At age 27, exciting UFC bantamweight Marlon Vera refuses to accept the adage that Saturday's pay-per-view co-main event slot at UFC 252 opposite "Sugar" Sean O'Malley is the biggest fight of his career. Vera also doesn't believe his role is simply to provide strong opposition as a stop on O'Malley inevitable rise to superstar fame.
Vera (15-6-1), who saw his five-fight win streak snapped in May when he dropped a disputed decision to unbeaten Song Yadong, isn't here either to talk bad about the eccentric O'Malley or call him overrated simply for the massive social media following the 25-year-old has acquired in such a short time.
The native of Ecuador, affectionately known as "Chito," has about as simple a focus as one can imagine when he steps foot inside an empty UFC Apex facility in Las Vegas.
"I don't f---ing care about none of that shit," Vera told CBS Sports' "State of Combat" podcast this week. "I'm just focused on one thing which is win fights and make money. The rest just comes by.
"I don't give a f--- if you have 1,000 followers or no followers; I'm not a social media person. I don't get caught up in that bullshit. To me it's about f---ing people up, having highlights and cashing the checks. That's what I'm all about."
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Vera's aggressive and flashy style is expected to be the perfect test as to whether O'Malley's unique combination of speed, power and eccentricity is as dangerous as it is marketable. A native of Montana, O'Malley (12-0) returned in March following a two-year USADA suspension to deliver highlight-reel finishes of Jose Alberto Quinonez and Eddie Wineland.
O'Malley looked so great in his comeback bid and garnered so much attention in doing so that it quickly became clear it would be hard for UFC to keep him away from the larger title picture the more he won, regardless of the fact that 135 pounds is overflowing with new and old talent in the aftermath of former champion Henry Cejudo's abrupt retirement.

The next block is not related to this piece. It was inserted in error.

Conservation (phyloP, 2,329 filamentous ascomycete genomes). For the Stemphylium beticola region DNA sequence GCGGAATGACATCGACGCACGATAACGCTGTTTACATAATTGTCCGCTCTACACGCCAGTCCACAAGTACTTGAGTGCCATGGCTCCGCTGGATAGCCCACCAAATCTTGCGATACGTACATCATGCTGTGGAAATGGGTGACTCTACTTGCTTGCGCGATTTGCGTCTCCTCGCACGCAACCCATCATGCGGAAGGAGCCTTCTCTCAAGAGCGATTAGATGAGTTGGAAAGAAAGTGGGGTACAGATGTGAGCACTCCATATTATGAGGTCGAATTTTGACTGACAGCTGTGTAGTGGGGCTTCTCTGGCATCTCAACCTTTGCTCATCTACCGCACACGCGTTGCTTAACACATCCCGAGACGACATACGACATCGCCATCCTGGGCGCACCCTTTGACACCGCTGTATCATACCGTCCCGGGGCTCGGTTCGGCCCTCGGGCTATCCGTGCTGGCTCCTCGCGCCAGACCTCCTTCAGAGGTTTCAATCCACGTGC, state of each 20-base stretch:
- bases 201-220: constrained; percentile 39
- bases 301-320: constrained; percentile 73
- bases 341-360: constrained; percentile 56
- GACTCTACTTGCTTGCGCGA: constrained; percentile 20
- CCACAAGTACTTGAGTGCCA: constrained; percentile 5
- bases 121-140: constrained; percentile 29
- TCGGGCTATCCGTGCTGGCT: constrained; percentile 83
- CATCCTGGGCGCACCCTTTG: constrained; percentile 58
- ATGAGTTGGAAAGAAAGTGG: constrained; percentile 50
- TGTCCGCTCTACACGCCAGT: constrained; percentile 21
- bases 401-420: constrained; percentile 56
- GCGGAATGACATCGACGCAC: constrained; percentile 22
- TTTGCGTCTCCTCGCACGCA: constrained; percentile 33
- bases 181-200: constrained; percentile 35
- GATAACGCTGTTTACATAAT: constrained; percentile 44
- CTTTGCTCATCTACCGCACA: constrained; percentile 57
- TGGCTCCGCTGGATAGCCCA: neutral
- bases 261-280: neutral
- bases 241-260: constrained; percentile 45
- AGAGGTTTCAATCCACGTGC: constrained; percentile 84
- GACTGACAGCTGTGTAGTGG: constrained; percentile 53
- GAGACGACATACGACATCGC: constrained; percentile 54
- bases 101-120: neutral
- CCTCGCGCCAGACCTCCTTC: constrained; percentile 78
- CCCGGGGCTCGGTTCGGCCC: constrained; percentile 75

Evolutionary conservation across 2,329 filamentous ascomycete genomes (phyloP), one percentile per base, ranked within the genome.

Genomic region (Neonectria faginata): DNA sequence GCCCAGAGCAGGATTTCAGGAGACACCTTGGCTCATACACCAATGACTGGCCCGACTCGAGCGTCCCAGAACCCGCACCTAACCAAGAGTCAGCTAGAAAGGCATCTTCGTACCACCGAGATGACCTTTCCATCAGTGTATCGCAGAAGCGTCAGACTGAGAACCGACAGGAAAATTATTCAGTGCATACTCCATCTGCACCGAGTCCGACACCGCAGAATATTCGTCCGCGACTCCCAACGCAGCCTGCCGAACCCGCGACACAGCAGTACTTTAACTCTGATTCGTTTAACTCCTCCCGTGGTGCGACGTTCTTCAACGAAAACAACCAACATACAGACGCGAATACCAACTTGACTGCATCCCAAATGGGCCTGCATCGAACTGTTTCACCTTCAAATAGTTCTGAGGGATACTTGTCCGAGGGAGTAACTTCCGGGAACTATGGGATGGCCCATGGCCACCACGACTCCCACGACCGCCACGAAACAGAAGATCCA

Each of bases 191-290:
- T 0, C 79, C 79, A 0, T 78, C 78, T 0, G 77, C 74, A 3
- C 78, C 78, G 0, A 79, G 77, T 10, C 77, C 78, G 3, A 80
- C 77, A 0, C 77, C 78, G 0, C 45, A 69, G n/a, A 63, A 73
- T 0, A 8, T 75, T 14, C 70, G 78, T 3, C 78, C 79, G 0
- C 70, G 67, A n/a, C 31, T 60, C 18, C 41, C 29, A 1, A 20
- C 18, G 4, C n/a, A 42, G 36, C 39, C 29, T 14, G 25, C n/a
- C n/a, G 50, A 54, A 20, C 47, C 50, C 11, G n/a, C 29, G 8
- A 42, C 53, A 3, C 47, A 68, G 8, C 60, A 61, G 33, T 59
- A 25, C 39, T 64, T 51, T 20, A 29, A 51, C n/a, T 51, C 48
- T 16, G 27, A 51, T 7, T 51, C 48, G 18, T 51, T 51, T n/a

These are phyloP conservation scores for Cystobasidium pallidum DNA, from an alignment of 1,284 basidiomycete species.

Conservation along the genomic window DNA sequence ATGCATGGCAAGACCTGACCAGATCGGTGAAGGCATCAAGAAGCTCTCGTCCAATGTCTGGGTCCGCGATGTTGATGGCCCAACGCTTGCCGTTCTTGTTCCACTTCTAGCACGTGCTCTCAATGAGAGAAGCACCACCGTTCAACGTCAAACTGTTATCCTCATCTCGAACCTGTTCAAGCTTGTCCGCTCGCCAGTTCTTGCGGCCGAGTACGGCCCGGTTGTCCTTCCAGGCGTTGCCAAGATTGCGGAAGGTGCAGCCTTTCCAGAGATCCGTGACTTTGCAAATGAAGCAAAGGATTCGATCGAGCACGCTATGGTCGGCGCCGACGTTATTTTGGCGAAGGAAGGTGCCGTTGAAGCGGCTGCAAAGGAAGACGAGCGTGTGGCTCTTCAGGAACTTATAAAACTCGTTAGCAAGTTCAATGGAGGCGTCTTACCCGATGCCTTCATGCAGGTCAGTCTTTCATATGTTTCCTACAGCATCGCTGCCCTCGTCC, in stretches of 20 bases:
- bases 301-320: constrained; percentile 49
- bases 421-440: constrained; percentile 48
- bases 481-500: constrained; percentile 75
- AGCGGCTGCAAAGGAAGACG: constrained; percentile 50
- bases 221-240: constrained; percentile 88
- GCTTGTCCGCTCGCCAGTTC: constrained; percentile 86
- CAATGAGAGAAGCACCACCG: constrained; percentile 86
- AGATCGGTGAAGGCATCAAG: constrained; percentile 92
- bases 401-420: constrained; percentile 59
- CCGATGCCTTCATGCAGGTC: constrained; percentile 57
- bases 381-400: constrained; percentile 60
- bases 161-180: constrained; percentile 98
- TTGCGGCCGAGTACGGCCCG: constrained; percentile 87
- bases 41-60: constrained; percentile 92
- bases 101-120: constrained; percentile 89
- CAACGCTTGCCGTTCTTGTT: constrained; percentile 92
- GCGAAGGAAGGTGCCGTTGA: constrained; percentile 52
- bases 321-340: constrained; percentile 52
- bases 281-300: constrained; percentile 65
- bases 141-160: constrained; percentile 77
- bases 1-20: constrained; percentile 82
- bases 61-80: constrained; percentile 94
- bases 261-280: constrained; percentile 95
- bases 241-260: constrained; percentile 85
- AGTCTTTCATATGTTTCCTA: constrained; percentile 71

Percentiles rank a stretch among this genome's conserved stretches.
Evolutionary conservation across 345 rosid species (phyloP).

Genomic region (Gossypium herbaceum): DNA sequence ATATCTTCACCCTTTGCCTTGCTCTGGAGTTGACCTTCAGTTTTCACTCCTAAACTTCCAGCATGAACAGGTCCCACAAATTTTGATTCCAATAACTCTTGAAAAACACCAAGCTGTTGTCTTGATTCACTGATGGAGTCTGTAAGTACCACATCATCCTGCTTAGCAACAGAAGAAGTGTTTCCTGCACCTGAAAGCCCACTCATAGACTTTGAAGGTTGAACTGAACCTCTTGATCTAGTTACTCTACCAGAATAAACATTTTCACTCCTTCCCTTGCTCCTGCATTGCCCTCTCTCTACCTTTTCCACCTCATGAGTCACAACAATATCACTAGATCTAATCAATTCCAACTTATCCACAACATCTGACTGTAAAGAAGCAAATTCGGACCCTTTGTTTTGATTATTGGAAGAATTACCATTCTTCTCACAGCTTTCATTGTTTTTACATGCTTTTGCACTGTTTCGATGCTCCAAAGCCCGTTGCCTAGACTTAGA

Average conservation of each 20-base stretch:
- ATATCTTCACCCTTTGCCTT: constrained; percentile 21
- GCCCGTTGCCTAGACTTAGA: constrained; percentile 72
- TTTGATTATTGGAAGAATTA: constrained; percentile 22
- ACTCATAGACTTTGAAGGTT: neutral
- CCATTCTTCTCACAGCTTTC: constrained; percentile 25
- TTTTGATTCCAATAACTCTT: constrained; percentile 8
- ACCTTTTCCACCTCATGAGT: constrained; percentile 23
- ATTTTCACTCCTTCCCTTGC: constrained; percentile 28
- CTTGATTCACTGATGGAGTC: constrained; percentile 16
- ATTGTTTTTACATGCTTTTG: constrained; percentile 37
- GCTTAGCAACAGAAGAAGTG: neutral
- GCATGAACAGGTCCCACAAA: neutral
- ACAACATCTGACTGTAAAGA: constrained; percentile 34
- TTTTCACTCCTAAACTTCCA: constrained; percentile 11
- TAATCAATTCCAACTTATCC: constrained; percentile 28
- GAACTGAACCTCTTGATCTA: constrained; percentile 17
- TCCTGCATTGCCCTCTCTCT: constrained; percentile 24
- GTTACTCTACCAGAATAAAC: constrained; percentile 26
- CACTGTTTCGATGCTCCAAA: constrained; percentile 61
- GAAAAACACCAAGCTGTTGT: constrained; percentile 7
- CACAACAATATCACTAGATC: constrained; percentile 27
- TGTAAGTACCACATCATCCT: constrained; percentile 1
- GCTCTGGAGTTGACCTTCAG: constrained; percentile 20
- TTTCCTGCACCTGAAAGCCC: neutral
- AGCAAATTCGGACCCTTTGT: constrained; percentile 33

This fight has all the makings to be the perfect catapult for O'Malley into top-10 matchups and main event opportunities while getting a gauge of just how strong his commercial value really is while sharing the marquee with Stipe Miocic and Daniel Cormier before their heavyweight title trilogy bout.
In one sense, Vera could very well end up playing the role of Chris Leben to O'Malley's Anderson Silva from the standpoint of being evenly dangerous and flawed enough to be the perfect opponent for the future star to use to help make his name. What we don't yet know is whether Vera ends up being the perfect Kryptonite, instead.
Leben had been unbeaten in the UFC and riding a six-fight win streak when Silva dismantled him in 49 seconds in 2006 for a spectacular UFC debut. Vera, on the other hand, is a six-year Octagon veteran and has fought a active 14 times since making his UFC debut yet only recently over the last two years saw his overall game evolve to the level of getting people's attention.